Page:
Monday, September 04, 2006

Saturday, September 02, 2006

Best offer so far…

I cannot count how many times here I’ve been asked when I’m going to get married. The Sudanese seem to think it’s a personal affront that I haven’t gotten hitched yet and are determined to be offended for me. ‘Why aren’t you married,’ they ask in an unnervingly direct way. ‘Well, no one’s ever asked,’ I say, which seems to get me off the hook.

That all changed yesterday because someone did ask. Paul, who asked the typical question and to whom I gave the practiced response said, ‘ok, then, marry me.’ Paul is southern Sudanese, amiable, kind, probably a decade younger than me, our mechanic, and perhaps one of the finest human beings I’ve ever met. It seemed a reasonable offer…but first we had to get a few things straight.

‘You’re not already married, are you?’ I asked because being a second (or third, or fourth wife), while perfectly acceptable here, is something I feel that I’d probably dislike.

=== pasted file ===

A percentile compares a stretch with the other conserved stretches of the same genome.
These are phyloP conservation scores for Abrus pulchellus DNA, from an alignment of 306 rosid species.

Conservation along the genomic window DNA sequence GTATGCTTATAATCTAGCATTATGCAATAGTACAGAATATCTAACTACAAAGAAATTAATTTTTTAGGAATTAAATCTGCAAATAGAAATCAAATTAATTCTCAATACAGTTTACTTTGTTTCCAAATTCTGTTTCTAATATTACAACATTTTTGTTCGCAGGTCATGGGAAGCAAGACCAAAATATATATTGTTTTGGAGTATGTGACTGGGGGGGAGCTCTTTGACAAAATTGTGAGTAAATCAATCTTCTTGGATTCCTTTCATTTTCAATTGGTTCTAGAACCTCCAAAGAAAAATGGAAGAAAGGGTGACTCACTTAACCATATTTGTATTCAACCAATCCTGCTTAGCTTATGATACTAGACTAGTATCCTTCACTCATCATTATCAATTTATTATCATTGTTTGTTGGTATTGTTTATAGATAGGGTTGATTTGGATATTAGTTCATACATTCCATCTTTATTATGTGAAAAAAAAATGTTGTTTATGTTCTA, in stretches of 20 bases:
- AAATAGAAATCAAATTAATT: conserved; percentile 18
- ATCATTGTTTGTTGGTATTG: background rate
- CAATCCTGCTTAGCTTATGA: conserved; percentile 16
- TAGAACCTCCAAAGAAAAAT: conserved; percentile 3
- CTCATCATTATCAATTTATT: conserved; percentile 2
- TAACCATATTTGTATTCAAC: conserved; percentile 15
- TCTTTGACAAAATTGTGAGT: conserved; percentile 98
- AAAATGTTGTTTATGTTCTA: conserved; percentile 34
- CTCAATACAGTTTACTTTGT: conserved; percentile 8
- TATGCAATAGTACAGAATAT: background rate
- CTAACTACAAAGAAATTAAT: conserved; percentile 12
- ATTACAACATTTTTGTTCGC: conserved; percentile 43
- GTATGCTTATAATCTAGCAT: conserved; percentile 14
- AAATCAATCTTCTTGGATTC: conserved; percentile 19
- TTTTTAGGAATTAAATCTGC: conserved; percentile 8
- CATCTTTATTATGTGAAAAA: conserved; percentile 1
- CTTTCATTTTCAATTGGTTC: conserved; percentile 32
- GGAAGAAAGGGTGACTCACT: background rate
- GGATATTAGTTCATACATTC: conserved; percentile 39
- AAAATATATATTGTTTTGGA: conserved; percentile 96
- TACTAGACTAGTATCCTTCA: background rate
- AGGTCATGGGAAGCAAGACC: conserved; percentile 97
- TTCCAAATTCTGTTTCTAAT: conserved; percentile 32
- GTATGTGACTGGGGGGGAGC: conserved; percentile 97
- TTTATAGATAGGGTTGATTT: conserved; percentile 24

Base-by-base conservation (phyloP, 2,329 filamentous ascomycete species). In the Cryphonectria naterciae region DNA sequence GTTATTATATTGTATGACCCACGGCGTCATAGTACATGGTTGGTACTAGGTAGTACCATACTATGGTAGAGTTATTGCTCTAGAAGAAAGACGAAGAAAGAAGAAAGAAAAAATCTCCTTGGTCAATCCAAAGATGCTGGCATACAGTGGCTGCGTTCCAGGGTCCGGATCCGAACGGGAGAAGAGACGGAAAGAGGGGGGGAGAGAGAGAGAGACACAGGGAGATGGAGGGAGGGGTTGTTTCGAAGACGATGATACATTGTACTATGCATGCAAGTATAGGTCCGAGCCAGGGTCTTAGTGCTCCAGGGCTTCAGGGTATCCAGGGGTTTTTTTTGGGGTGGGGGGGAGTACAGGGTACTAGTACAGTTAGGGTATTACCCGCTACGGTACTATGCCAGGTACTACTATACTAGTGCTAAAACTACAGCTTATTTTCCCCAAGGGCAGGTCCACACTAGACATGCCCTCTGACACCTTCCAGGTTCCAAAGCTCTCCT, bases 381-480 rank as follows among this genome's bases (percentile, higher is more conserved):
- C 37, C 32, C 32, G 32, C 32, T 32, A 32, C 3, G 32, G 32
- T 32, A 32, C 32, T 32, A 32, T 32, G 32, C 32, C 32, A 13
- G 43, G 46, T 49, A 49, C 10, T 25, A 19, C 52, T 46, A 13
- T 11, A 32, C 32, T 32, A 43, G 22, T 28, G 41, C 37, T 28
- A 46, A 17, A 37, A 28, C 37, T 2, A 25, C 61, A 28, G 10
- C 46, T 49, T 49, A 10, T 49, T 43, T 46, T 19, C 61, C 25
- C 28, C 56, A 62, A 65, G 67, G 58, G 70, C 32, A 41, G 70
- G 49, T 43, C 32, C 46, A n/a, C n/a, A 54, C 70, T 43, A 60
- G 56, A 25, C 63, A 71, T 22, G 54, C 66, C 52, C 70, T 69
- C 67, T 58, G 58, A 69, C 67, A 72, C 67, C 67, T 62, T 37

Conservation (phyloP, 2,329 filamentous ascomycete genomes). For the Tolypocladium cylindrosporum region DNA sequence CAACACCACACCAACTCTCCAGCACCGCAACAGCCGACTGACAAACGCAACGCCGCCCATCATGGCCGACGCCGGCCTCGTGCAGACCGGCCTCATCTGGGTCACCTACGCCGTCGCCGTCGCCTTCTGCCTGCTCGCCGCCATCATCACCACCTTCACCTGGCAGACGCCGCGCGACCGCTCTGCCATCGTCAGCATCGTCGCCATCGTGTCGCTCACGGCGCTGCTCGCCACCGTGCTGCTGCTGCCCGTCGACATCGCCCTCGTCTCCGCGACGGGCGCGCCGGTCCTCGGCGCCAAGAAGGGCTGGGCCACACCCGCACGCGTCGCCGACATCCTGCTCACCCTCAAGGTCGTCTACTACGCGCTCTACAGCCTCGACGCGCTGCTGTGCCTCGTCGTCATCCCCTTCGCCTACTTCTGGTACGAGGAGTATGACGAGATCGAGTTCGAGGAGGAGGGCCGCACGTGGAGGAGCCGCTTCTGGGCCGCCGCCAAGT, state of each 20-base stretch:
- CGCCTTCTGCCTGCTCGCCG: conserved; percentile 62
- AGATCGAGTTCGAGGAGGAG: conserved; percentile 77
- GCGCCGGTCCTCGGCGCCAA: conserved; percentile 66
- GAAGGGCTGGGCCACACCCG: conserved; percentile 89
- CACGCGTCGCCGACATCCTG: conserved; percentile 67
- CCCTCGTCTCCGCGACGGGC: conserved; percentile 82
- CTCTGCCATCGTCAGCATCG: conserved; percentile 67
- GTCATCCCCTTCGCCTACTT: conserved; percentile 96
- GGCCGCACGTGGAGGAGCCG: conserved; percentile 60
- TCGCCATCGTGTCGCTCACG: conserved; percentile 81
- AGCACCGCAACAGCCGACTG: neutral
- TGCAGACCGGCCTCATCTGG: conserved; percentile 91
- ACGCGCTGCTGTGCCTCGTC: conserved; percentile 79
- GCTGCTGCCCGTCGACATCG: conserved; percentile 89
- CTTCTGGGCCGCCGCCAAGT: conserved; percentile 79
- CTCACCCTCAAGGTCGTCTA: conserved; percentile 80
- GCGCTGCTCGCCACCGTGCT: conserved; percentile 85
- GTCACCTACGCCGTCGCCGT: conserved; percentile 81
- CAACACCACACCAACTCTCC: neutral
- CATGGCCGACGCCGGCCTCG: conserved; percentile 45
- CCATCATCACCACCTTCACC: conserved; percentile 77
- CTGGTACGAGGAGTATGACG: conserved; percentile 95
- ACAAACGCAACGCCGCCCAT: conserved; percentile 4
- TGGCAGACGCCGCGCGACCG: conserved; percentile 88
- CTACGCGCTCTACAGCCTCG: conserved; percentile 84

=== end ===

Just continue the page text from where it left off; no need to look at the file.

‘How many cows would you give my family?’

‘200.’ (Not a number to be scoffed at!)

‘And?’ I asked trying to close out the deal.

‘A white Land Rover,’ he said. ‘And, I’d give your parents a house in Southern Sudan.’ (Something that I’m sure my parents would be delighted to learn.)

‘Not bad!’ I said.

‘Of course,’ he replied. ‘We’ll need to wait 10 years.’

I think I could’ve done worse. Might have to wait ten years but all in one go I could get married, have an SUV, property, and take up cattle-ranching. I have to say that I can think of plenty of married people who have ended up with worse deals than that!

And, with such a deal on the table, I’m going to need to think up another response to the concerned, ‘why aren’t you married?’ question. At least, I can get a good ten years out of the, ‘well, I’m engaged to a mechanic in Sudan,’ response.